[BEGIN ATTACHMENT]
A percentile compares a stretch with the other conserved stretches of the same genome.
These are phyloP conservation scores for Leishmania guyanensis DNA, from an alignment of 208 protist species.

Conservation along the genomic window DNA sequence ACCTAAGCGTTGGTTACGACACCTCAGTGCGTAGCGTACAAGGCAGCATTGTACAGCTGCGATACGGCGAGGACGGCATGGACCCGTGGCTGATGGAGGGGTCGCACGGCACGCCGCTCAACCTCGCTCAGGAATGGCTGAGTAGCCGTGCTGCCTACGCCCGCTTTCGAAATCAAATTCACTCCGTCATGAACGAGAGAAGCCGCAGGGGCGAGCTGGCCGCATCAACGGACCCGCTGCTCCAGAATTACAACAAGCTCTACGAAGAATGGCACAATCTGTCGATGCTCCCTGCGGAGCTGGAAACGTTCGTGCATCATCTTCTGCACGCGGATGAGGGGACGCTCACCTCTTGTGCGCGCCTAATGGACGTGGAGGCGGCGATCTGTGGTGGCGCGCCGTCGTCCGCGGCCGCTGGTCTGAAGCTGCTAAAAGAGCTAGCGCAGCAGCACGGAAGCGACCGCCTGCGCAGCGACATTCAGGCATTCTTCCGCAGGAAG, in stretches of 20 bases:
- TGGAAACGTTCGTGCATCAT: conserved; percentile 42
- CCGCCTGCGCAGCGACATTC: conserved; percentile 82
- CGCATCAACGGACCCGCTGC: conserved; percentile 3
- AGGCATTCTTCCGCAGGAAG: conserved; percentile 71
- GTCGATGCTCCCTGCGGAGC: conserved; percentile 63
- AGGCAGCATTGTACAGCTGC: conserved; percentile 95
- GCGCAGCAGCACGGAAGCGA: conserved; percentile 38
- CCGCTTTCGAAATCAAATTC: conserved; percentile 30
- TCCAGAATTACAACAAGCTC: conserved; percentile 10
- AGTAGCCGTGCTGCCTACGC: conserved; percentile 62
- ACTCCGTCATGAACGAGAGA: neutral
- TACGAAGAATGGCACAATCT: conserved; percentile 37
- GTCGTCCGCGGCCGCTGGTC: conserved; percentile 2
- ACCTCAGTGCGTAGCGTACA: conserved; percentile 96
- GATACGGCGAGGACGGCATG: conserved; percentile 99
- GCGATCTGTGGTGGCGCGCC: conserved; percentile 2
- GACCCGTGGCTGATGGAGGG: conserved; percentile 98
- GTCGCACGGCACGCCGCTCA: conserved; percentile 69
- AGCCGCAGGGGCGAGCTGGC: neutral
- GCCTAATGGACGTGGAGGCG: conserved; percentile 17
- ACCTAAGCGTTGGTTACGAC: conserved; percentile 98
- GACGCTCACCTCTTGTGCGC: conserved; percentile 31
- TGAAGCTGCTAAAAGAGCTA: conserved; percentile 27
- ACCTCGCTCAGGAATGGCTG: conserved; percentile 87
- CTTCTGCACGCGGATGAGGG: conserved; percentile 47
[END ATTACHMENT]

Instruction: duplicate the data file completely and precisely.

A percentile compares a stretch with the other conserved stretches of the same genome.
These are phyloP conservation scores for Leishmania guyanensis DNA, from an alignment of 208 protist species.

Conservation along the genomic window DNA sequence ACCTAAGCGTTGGTTACGACACCTCAGTGCGTAGCGTACAAGGCAGCATTGTACAGCTGCGATACGGCGAGGACGGCATGGACCCGTGGCTGATGGAGGGGTCGCACGGCACGCCGCTCAACCTCGCTCAGGAATGGCTGAGTAGCCGTGCTGCCTACGCCCGCTTTCGAAATCAAATTCACTCCGTCATGAACGAGAGAAGCCGCAGGGGCGAGCTGGCCGCATCAACGGACCCGCTGCTCCAGAATTACAACAAGCTCTACGAAGAATGGCACAATCTGTCGATGCTCCCTGCGGAGCTGGAAACGTTCGTGCATCATCTTCTGCACGCGGATGAGGGGACGCTCACCTCTTGTGCGCGCCTAATGGACGTGGAGGCGGCGATCTGTGGTGGCGCGCCGTCGTCCGCGGCCGCTGGTCTGAAGCTGCTAAAAGAGCTAGCGCAGCAGCACGGAAGCGACCGCCTGCGCAGCGACATTCAGGCATTCTTCCGCAGGAAG, in stretches of 20 bases:
- TGGAAACGTTCGTGCATCAT: conserved; percentile 42
- CCGCCTGCGCAGCGACATTC: conserved; percentile 82
- CGCATCAACGGACCCGCTGC: conserved; percentile 3
- AGGCATTCTTCCGCAGGAAG: conserved; percentile 71
- GTCGATGCTCCCTGCGGAGC: conserved; percentile 63
- AGGCAGCATTGTACAGCTGC: conserved; percentile 95
- GCGCAGCAGCACGGAAGCGA: conserved; percentile 38
- CCGCTTTCGAAATCAAATTC: conserved; percentile 30
- TCCAGAATTACAACAAGCTC: conserved; percentile 10
- AGTAGCCGTGCTGCCTACGC: conserved; percentile 62
- ACTCCGTCATGAACGAGAGA: neutral
- TACGAAGAATGGCACAATCT: conserved; percentile 37
- GTCGTCCGCGGCCGCTGGTC: conserved; percentile 2
- ACCTCAGTGCGTAGCGTACA: conserved; percentile 96
- GATACGGCGAGGACGGCATG: conserved; percentile 99
- GCGATCTGTGGTGGCGCGCC: conserved; percentile 2
- GACCCGTGGCTGATGGAGGG: conserved; percentile 98
- GTCGCACGGCACGCCGCTCA: conserved; percentile 69
- AGCCGCAGGGGCGAGCTGGC: neutral
- GCCTAATGGACGTGGAGGCG: conserved; percentile 17
- ACCTAAGCGTTGGTTACGAC: conserved; percentile 98
- GACGCTCACCTCTTGTGCGC: conserved; percentile 31
- TGAAGCTGCTAAAAGAGCTA: conserved; percentile 27
- ACCTCGCTCAGGAATGGCTG: conserved; percentile 87
- CTTCTGCACGCGGATGAGGG: conserved; percentile 47